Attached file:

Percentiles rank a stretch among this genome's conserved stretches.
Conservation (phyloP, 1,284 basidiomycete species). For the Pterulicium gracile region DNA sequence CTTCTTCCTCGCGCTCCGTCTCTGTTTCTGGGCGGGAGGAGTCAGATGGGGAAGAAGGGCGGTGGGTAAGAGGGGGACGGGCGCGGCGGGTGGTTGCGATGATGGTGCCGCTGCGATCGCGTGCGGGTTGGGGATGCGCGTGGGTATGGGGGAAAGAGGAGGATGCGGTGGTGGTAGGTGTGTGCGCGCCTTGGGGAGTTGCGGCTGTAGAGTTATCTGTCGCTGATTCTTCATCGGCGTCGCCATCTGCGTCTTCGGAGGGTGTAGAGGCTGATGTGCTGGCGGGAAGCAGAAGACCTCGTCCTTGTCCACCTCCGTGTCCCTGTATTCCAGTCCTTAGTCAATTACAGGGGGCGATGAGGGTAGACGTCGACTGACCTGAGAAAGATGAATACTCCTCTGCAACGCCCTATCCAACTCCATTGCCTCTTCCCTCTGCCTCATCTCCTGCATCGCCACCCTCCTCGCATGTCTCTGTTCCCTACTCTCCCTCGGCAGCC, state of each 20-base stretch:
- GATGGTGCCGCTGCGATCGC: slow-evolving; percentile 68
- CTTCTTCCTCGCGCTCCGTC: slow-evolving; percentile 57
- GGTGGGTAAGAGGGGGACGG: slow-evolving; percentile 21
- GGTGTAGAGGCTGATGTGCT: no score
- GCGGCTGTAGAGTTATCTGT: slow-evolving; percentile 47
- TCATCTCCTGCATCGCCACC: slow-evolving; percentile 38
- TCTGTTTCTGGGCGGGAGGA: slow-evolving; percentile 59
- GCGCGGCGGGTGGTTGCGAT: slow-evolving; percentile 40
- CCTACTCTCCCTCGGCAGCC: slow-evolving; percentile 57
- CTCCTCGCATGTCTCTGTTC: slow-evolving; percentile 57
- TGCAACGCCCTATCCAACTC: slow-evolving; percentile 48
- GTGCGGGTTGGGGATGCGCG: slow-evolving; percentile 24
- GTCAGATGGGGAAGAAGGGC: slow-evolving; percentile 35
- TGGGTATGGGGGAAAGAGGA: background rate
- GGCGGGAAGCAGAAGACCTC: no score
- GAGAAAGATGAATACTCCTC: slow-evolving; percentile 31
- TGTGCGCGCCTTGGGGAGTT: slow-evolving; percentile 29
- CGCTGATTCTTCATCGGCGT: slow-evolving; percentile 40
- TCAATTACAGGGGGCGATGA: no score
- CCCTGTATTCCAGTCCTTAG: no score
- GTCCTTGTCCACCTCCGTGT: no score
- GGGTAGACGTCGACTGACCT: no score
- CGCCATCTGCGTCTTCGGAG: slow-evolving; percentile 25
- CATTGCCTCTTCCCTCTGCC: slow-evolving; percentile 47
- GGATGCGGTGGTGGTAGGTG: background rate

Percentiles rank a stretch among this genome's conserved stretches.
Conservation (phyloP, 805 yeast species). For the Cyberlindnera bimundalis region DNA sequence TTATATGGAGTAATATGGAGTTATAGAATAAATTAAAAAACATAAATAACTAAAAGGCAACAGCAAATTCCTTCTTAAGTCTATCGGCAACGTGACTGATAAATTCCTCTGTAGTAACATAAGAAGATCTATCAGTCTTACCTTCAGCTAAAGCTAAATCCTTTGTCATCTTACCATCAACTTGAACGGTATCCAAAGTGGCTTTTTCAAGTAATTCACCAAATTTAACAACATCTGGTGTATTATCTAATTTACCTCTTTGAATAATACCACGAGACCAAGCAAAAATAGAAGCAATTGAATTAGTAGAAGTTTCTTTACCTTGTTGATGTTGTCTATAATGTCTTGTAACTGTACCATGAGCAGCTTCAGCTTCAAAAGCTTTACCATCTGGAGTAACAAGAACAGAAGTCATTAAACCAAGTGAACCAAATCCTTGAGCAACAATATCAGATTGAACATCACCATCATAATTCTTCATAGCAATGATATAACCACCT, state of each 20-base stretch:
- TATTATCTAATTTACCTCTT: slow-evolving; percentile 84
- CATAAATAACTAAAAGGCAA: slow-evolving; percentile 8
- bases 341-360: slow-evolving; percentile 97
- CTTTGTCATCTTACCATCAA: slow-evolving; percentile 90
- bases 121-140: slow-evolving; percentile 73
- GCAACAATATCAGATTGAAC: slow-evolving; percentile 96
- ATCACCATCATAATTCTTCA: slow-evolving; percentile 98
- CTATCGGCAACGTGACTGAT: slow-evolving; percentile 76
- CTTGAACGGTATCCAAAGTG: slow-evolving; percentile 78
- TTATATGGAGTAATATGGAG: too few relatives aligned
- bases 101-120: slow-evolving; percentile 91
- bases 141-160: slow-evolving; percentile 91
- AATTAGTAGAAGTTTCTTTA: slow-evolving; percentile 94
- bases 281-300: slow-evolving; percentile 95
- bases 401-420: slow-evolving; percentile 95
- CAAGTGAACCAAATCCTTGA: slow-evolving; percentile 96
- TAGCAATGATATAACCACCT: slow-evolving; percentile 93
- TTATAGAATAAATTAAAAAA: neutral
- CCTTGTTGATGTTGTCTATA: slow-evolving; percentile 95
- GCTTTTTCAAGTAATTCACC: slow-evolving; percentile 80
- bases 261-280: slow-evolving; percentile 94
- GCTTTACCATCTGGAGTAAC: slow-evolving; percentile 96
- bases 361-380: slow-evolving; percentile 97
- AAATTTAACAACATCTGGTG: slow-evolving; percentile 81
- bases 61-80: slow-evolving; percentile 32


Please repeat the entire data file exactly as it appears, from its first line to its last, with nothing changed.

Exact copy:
Percentiles rank a stretch among this genome's conserved stretches.
Conservation (phyloP, 1,284 basidiomycete species). For the Pterulicium gracile region DNA sequence CTTCTTCCTCGCGCTCCGTCTCTGTTTCTGGGCGGGAGGAGTCAGATGGGGAAGAAGGGCGGTGGGTAAGAGGGGGACGGGCGCGGCGGGTGGTTGCGATGATGGTGCCGCTGCGATCGCGTGCGGGTTGGGGATGCGCGTGGGTATGGGGGAAAGAGGAGGATGCGGTGGTGGTAGGTGTGTGCGCGCCTTGGGGAGTTGCGGCTGTAGAGTTATCTGTCGCTGATTCTTCATCGGCGTCGCCATCTGCGTCTTCGGAGGGTGTAGAGGCTGATGTGCTGGCGGGAAGCAGAAGACCTCGTCCTTGTCCACCTCCGTGTCCCTGTATTCCAGTCCTTAGTCAATTACAGGGGGCGATGAGGGTAGACGTCGACTGACCTGAGAAAGATGAATACTCCTCTGCAACGCCCTATCCAACTCCATTGCCTCTTCCCTCTGCCTCATCTCCTGCATCGCCACCCTCCTCGCATGTCTCTGTTCCCTACTCTCCCTCGGCAGCC, state of each 20-base stretch:
- GATGGTGCCGCTGCGATCGC: slow-evolving; percentile 68
- CTTCTTCCTCGCGCTCCGTC: slow-evolving; percentile 57
- GGTGGGTAAGAGGGGGACGG: slow-evolving; percentile 21
- GGTGTAGAGGCTGATGTGCT: no score
- GCGGCTGTAGAGTTATCTGT: slow-evolving; percentile 47
- TCATCTCCTGCATCGCCACC: slow-evolving; percentile 38
- TCTGTTTCTGGGCGGGAGGA: slow-evolving; percentile 59
- GCGCGGCGGGTGGTTGCGAT: slow-evolving; percentile 40
- CCTACTCTCCCTCGGCAGCC: slow-evolving; percentile 57
- CTCCTCGCATGTCTCTGTTC: slow-evolving; percentile 57
- TGCAACGCCCTATCCAACTC: slow-evolving; percentile 48
- GTGCGGGTTGGGGATGCGCG: slow-evolving; percentile 24
- GTCAGATGGGGAAGAAGGGC: slow-evolving; percentile 35
- TGGGTATGGGGGAAAGAGGA: background rate
- GGCGGGAAGCAGAAGACCTC: no score
- GAGAAAGATGAATACTCCTC: slow-evolving; percentile 31
- TGTGCGCGCCTTGGGGAGTT: slow-evolving; percentile 29
- CGCTGATTCTTCATCGGCGT: slow-evolving; percentile 40
- TCAATTACAGGGGGCGATGA: no score
- CCCTGTATTCCAGTCCTTAG: no score
- GTCCTTGTCCACCTCCGTGT: no score
- GGGTAGACGTCGACTGACCT: no score
- CGCCATCTGCGTCTTCGGAG: slow-evolving; percentile 25
- CATTGCCTCTTCCCTCTGCC: slow-evolving; percentile 47
- GGATGCGGTGGTGGTAGGTG: background rate

Percentiles rank a stretch among this genome's conserved stretches.
Conservation (phyloP, 805 yeast species). For the Cyberlindnera bimundalis region DNA sequence TTATATGGAGTAATATGGAGTTATAGAATAAATTAAAAAACATAAATAACTAAAAGGCAACAGCAAATTCCTTCTTAAGTCTATCGGCAACGTGACTGATAAATTCCTCTGTAGTAACATAAGAAGATCTATCAGTCTTACCTTCAGCTAAAGCTAAATCCTTTGTCATCTTACCATCAACTTGAACGGTATCCAAAGTGGCTTTTTCAAGTAATTCACCAAATTTAACAACATCTGGTGTATTATCTAATTTACCTCTTTGAATAATACCACGAGACCAAGCAAAAATAGAAGCAATTGAATTAGTAGAAGTTTCTTTACCTTGTTGATGTTGTCTATAATGTCTTGTAACTGTACCATGAGCAGCTTCAGCTTCAAAAGCTTTACCATCTGGAGTAACAAGAACAGAAGTCATTAAACCAAGTGAACCAAATCCTTGAGCAACAATATCAGATTGAACATCACCATCATAATTCTTCATAGCAATGATATAACCACCT, state of each 20-base stretch:
- TATTATCTAATTTACCTCTT: slow-evolving; percentile 84
- CATAAATAACTAAAAGGCAA: slow-evolving; percentile 8
- bases 341-360: slow-evolving; percentile 97
- CTTTGTCATCTTACCATCAA: slow-evolving; percentile 90
- bases 121-140: slow-evolving; percentile 73
- GCAACAATATCAGATTGAAC: slow-evolving; percentile 96
- ATCACCATCATAATTCTTCA: slow-evolving; percentile 98
- CTATCGGCAACGTGACTGAT: slow-evolving; percentile 76
- CTTGAACGGTATCCAAAGTG: slow-evolving; percentile 78
- TTATATGGAGTAATATGGAG: too few relatives aligned
- bases 101-120: slow-evolving; percentile 91
- bases 141-160: slow-evolving; percentile 91
- AATTAGTAGAAGTTTCTTTA: slow-evolving; percentile 94
- bases 281-300: slow-evolving; percentile 95
- bases 401-420: slow-evolving; percentile 95
- CAAGTGAACCAAATCCTTGA: slow-evolving; percentile 96
- TAGCAATGATATAACCACCT: slow-evolving; percentile 93
- TTATAGAATAAATTAAAAAA: neutral
- CCTTGTTGATGTTGTCTATA: slow-evolving; percentile 95
- GCTTTTTCAAGTAATTCACC: slow-evolving; percentile 80
- bases 261-280: slow-evolving; percentile 94
- GCTTTACCATCTGGAGTAAC: slow-evolving; percentile 96
- bases 361-380: slow-evolving; percentile 97
- AAATTTAACAACATCTGGTG: slow-evolving; percentile 81
- bases 61-80: slow-evolving; percentile 32